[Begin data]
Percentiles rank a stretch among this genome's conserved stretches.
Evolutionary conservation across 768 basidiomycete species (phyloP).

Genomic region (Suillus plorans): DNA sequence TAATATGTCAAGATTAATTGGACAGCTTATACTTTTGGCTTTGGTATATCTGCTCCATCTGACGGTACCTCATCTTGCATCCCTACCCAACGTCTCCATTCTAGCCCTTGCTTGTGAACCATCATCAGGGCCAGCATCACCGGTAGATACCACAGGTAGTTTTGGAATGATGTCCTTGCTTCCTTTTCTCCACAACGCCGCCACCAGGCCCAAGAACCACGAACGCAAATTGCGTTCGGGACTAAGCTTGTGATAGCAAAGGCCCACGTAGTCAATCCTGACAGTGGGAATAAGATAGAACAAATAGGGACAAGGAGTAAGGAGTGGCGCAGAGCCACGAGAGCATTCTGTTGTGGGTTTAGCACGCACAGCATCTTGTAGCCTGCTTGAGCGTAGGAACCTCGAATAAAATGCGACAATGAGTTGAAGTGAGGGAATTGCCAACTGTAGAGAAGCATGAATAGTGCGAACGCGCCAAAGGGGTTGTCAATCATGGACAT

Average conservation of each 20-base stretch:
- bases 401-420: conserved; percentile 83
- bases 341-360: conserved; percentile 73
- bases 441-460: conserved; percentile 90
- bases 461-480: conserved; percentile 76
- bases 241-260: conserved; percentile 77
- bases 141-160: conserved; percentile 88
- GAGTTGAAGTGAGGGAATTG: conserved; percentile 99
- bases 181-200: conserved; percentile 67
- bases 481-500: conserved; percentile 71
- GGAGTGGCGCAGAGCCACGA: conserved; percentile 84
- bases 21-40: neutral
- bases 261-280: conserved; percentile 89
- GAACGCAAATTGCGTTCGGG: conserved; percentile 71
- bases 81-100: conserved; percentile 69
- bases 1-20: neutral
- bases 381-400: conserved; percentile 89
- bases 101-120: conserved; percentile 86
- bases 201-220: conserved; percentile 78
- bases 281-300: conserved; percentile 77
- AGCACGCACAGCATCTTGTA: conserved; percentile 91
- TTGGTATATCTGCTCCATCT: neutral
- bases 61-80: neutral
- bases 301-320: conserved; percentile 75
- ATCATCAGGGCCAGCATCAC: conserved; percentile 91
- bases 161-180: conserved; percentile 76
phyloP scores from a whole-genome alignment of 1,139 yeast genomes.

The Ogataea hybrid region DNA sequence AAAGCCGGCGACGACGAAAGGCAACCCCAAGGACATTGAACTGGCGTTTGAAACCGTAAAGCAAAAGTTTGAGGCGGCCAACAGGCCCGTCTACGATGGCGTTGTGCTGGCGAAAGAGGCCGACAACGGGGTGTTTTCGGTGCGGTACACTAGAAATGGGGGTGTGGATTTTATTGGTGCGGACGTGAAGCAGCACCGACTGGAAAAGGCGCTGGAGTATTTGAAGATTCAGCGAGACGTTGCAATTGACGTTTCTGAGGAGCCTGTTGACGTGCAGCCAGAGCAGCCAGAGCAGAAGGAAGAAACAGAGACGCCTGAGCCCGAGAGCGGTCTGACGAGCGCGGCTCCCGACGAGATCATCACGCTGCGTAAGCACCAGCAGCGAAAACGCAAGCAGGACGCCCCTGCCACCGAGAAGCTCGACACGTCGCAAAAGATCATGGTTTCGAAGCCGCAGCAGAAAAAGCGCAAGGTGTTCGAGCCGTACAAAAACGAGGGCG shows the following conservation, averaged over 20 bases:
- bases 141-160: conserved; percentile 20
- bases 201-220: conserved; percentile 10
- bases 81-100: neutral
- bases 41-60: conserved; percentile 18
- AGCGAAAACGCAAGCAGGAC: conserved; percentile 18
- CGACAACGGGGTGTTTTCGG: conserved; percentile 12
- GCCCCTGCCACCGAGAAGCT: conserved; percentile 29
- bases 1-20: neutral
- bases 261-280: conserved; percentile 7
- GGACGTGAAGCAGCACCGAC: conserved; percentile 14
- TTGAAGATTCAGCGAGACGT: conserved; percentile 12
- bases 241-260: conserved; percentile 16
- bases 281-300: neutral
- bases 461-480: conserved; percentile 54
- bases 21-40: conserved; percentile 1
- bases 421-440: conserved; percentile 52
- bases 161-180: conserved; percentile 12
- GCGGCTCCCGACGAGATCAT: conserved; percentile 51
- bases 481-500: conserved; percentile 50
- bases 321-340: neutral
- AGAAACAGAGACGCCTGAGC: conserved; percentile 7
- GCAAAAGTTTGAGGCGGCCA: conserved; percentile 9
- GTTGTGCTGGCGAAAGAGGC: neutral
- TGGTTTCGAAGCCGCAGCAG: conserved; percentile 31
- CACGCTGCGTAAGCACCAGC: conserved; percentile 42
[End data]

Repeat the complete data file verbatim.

Percentiles rank a stretch among this genome's conserved stretches.
Evolutionary conservation across 768 basidiomycete species (phyloP).

Genomic region (Suillus plorans): DNA sequence TAATATGTCAAGATTAATTGGACAGCTTATACTTTTGGCTTTGGTATATCTGCTCCATCTGACGGTACCTCATCTTGCATCCCTACCCAACGTCTCCATTCTAGCCCTTGCTTGTGAACCATCATCAGGGCCAGCATCACCGGTAGATACCACAGGTAGTTTTGGAATGATGTCCTTGCTTCCTTTTCTCCACAACGCCGCCACCAGGCCCAAGAACCACGAACGCAAATTGCGTTCGGGACTAAGCTTGTGATAGCAAAGGCCCACGTAGTCAATCCTGACAGTGGGAATAAGATAGAACAAATAGGGACAAGGAGTAAGGAGTGGCGCAGAGCCACGAGAGCATTCTGTTGTGGGTTTAGCACGCACAGCATCTTGTAGCCTGCTTGAGCGTAGGAACCTCGAATAAAATGCGACAATGAGTTGAAGTGAGGGAATTGCCAACTGTAGAGAAGCATGAATAGTGCGAACGCGCCAAAGGGGTTGTCAATCATGGACAT

Average conservation of each 20-base stretch:
- bases 401-420: conserved; percentile 83
- bases 341-360: conserved; percentile 73
- bases 441-460: conserved; percentile 90
- bases 461-480: conserved; percentile 76
- bases 241-260: conserved; percentile 77
- bases 141-160: conserved; percentile 88
- GAGTTGAAGTGAGGGAATTG: conserved; percentile 99
- bases 181-200: conserved; percentile 67
- bases 481-500: conserved; percentile 71
- GGAGTGGCGCAGAGCCACGA: conserved; percentile 84
- bases 21-40: neutral
- bases 261-280: conserved; percentile 89
- GAACGCAAATTGCGTTCGGG: conserved; percentile 71
- bases 81-100: conserved; percentile 69
- bases 1-20: neutral
- bases 381-400: conserved; percentile 89
- bases 101-120: conserved; percentile 86
- bases 201-220: conserved; percentile 78
- bases 281-300: conserved; percentile 77
- AGCACGCACAGCATCTTGTA: conserved; percentile 91
- TTGGTATATCTGCTCCATCT: neutral
- bases 61-80: neutral
- bases 301-320: conserved; percentile 75
- ATCATCAGGGCCAGCATCAC: conserved; percentile 91
- bases 161-180: conserved; percentile 76
phyloP scores from a whole-genome alignment of 1,139 yeast genomes.

The Ogataea hybrid region DNA sequence AAAGCCGGCGACGACGAAAGGCAACCCCAAGGACATTGAACTGGCGTTTGAAACCGTAAAGCAAAAGTTTGAGGCGGCCAACAGGCCCGTCTACGATGGCGTTGTGCTGGCGAAAGAGGCCGACAACGGGGTGTTTTCGGTGCGGTACACTAGAAATGGGGGTGTGGATTTTATTGGTGCGGACGTGAAGCAGCACCGACTGGAAAAGGCGCTGGAGTATTTGAAGATTCAGCGAGACGTTGCAATTGACGTTTCTGAGGAGCCTGTTGACGTGCAGCCAGAGCAGCCAGAGCAGAAGGAAGAAACAGAGACGCCTGAGCCCGAGAGCGGTCTGACGAGCGCGGCTCCCGACGAGATCATCACGCTGCGTAAGCACCAGCAGCGAAAACGCAAGCAGGACGCCCCTGCCACCGAGAAGCTCGACACGTCGCAAAAGATCATGGTTTCGAAGCCGCAGCAGAAAAAGCGCAAGGTGTTCGAGCCGTACAAAAACGAGGGCG shows the following conservation, averaged over 20 bases:
- bases 141-160: conserved; percentile 20
- bases 201-220: conserved; percentile 10
- bases 81-100: neutral
- bases 41-60: conserved; percentile 18
- AGCGAAAACGCAAGCAGGAC: conserved; percentile 18
- CGACAACGGGGTGTTTTCGG: conserved; percentile 12
- GCCCCTGCCACCGAGAAGCT: conserved; percentile 29
- bases 1-20: neutral
- bases 261-280: conserved; percentile 7
- GGACGTGAAGCAGCACCGAC: conserved; percentile 14
- TTGAAGATTCAGCGAGACGT: conserved; percentile 12
- bases 241-260: conserved; percentile 16
- bases 281-300: neutral
- bases 461-480: conserved; percentile 54
- bases 21-40: conserved; percentile 1
- bases 421-440: conserved; percentile 52
- bases 161-180: conserved; percentile 12
- GCGGCTCCCGACGAGATCAT: conserved; percentile 51
- bases 481-500: conserved; percentile 50
- bases 321-340: neutral
- AGAAACAGAGACGCCTGAGC: conserved; percentile 7
- GCAAAAGTTTGAGGCGGCCA: conserved; percentile 9
- GTTGTGCTGGCGAAAGAGGC: neutral
- TGGTTTCGAAGCCGCAGCAG: conserved; percentile 31
- CACGCTGCGTAAGCACCAGC: conserved; percentile 42